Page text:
I am very familiar with this remote facility. I have taught many children and teens how to drive a standard transmission 1992 Jeep on the triangle and surrounding two-track roads. I found that kids need to be older than 6 before they can reliably stay on the runway. I also found that girls learn to use a standard transmission more quickly than boys (boys already know everything ya know – girls listen to instruction).

    Great blog!
    Bill C.

  6. I can vouch for Bill C – I'm his sis-in-law, and he did indeed take his & my girls out to practice driving at the Raco Field!

    Also, I believe the Raco runways were used (in the deep UP winter) for the snowy outdoors scenes in one of Bruce Willis' "Die Hard" movies.

  7. I passed the sight (Raco) in 1975 and have been curious as to its purpose. The sign said, "No trespassing-US government property". Because it was abandoned and looked like an airfield with tarmacks(sp), it seemed odd that it was 'in the middle of nowhere'.

  8. I have been coming up to a tiny town nearby called Strongs for my whole life. My great grandparents moved up there in the 1950's. It's very eery, the runways seem a lot longer than ~one mile when you're there. There are signs that say not to enter off of the 128 highway, but you can take two tracks in to the south and west sides of the strips. I've always hoped I'd find something of interest there.

    I'm not sure it actually had nuclear warheads, though. I think the BOMARC was capable of using nukes, but no that it specifically did.

  9. All the roads and trails around the area show on GPS. My in-laws live about 40 miles away. My father in law grew up in the area and they used the runways for drag racing in his high school days. He went to Vietnam right after that. About a year ago he found his way back there. After racing down the tarmac he noticed a newer road and went down it. Would be the southwest corner. There he found what appears to be a missel silo. Just for fun he went and stood on top while his wife took pics. Then he noticed a servalence camera turn in his direction. At that point they left quickly by way of the two tracks to the south. Someone is using the facility for more than a test track

    1. The B mod Bomarc used a nuc warhead and these units at Raco were on alert w/nucs mated to the missiles ready to launch. Nuc warhead security was provided by Kinross Sac Base nearby. Could never figure out why they put AA guns there with a 4-6 mi range when the locks and potential low level bombing routes were much farther away and out of range. Rooskie bombers could simply avoid them. By late 60s Rooskie ICBM/SLBMs could obliterate RACO Bomarcs long b/4 their bombers were ever in range.

  10. I have read a lot about Raco. Almost everything is “might have” or such speculative statements. Even some of the testimony from people stationed there is like that. As sarsfield stated above its an odd place. I was told it was on the great circle route from the Soviet Union. This doesn’t appear to be true either as the field was put in place around WWI. It would have made way more sense to place the place all that equipment at Sanderson Field. So begs the question, why did the Army put a field there?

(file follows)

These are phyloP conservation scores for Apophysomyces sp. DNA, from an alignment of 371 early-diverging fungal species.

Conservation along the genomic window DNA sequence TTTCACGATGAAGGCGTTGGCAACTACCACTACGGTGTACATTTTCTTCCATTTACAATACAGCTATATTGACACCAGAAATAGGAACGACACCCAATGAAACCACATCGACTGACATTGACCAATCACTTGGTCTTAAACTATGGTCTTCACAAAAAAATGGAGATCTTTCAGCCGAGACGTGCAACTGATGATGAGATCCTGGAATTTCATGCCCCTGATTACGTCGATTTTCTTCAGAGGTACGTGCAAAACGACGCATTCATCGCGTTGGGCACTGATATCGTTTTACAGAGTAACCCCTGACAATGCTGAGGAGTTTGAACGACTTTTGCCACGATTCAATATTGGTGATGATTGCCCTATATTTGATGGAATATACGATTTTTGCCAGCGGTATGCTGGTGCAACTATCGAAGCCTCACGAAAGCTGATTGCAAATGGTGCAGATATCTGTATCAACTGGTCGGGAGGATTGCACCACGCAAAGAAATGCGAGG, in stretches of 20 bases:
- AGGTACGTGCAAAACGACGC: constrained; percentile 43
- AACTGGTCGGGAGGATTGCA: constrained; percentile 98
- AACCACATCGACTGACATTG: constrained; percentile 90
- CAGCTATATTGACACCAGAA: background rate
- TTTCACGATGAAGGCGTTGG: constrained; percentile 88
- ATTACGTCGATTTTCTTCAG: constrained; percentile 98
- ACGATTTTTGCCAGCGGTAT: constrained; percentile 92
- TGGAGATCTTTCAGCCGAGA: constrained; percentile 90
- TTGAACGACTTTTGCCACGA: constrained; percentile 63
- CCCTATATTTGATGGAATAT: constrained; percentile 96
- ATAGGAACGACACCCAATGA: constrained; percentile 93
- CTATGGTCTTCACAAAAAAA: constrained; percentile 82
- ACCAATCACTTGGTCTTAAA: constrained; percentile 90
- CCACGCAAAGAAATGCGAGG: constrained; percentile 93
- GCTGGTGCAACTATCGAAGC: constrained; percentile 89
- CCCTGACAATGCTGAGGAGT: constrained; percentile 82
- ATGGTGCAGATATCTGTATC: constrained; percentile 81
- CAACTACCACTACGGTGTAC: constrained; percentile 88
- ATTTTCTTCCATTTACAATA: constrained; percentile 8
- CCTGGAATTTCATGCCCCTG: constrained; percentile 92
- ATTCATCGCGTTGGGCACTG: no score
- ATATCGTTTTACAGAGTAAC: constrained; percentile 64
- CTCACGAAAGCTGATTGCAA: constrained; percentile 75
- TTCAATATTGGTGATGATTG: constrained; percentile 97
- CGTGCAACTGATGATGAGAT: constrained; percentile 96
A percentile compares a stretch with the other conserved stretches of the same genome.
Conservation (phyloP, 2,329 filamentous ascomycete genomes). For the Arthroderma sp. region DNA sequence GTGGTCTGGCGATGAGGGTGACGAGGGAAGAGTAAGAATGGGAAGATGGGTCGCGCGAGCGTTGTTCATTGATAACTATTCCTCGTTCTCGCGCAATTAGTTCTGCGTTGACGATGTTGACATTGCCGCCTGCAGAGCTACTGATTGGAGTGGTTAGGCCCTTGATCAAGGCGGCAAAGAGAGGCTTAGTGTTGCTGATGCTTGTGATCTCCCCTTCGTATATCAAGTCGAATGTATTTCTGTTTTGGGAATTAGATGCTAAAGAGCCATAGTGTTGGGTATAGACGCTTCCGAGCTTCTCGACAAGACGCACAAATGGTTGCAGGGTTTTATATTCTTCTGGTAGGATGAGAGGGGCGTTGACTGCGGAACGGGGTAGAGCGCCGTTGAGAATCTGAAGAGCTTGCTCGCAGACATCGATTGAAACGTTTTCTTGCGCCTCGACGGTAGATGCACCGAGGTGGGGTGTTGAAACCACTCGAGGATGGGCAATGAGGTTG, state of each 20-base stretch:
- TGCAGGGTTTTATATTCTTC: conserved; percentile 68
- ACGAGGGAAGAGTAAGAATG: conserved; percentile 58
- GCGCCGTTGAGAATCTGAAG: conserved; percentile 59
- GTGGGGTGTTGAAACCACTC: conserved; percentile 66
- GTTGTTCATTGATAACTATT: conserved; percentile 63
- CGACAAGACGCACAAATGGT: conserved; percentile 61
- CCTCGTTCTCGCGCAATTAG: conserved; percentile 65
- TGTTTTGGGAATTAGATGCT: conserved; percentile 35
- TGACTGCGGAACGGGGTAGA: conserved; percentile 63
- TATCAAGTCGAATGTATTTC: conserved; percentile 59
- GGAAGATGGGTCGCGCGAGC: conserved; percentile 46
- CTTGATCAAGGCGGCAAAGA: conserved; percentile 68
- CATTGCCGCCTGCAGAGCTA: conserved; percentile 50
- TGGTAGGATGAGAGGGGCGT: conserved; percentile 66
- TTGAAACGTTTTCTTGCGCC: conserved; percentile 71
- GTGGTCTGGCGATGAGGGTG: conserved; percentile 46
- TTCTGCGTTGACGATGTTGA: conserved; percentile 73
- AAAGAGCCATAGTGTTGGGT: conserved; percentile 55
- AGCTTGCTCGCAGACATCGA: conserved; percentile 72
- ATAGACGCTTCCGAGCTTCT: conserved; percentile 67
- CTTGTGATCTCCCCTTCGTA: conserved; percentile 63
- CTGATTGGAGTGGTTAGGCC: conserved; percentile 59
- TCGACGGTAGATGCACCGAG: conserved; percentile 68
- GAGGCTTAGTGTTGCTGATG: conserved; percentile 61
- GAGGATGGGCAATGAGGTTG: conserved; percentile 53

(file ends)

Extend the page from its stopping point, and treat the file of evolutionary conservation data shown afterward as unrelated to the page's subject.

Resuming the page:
11. I live in Canada about 30 miles from Raco field and I first discovered it in the early 80s. A friend and I were driving on Highway M28 returning from a camping trip when I decided to explore a nice bush road in the Hiawatha National Forest. I drove about 5 minutes, if that, through a really nice sandy road through a pine bush when I came upon an opening.

    It turns out that the road opened on to the northwest corner of the triangle. You can imagine how shocked I was when I discovered a concrete runway that was probably half of football wide and what seemed like miles in two directions, one to the east and one to the southeast. There were no buildings around so I checked my odometer and drove on the south east runway. It was almost exactly 1 mile long.

    When I got to the south corner I discovered that there was another runway heading northeast. I took a chance and drove up that runway, discovering that it was another mile long. I also drove into the rectangular area on the east side, halfway up that runway where there was evidence of some roads, but no buildings. There were vent pipes coming out of the ground scattered throughout what seemed to be a subdivision compound area.

    At the entrance there was a concrete mound that seemed to be an entrance to an underground area, although it may have just been a mound used for testing vehicles at steep angles. But it sure looked like an entrance to an underground tunnel which had been concreted over. There were obviously vent pipes coming out of the ground near by so it seemed obvious to me that there may have been access to that underground area.

    There was an entrance to the nearby Highway on the northeast corner of the triangle which was gated and which had no trespassing signs on the other side of it. As I drove back toward the west on the east-west runway I could see a giant circle in the middle of the triangle. I didn’t spend too much time investigating the circle but it was extremely odd as you can imagine.

    I checked the distance of the top leg of the triangle as I drove back to the little bush road and it was also a mile long. Talk about goosebumps. Once I realized what I was in the middle of, I couldn’t get out of there fast enough for fear that I was going to be stopped by a bunch of black government Suburbans driven by Men in Black.

    I managed to drive back onto the highway safely and as I passed the entrance to the facility I slowed down to read the sign and it was posted as a vehicle testing facility. I think I had seen the entrance in the past but I couldn’t really see beyond the fence and I had no idea whatsoever how big it was.

    I did drive back onto the triangle a few years later and I managed to find the area to the South West where some internet bloggers had suggested the Bomarc missiles were stationed. It looked just like the Google satellite view, small paths between concrete pads, apparently missile silos that had been filled in and covered over – maybe.

  12. The Army built a lot of these airports with three runways in a triangle to train pilots – the runway layout made it so they could hold the crosswinds down to a maximum of 30 degrees from the line for landing by picking their runway for that day’s winds. Then, as the pilots got to be more experienced, they could choose runways with a higher crosswind.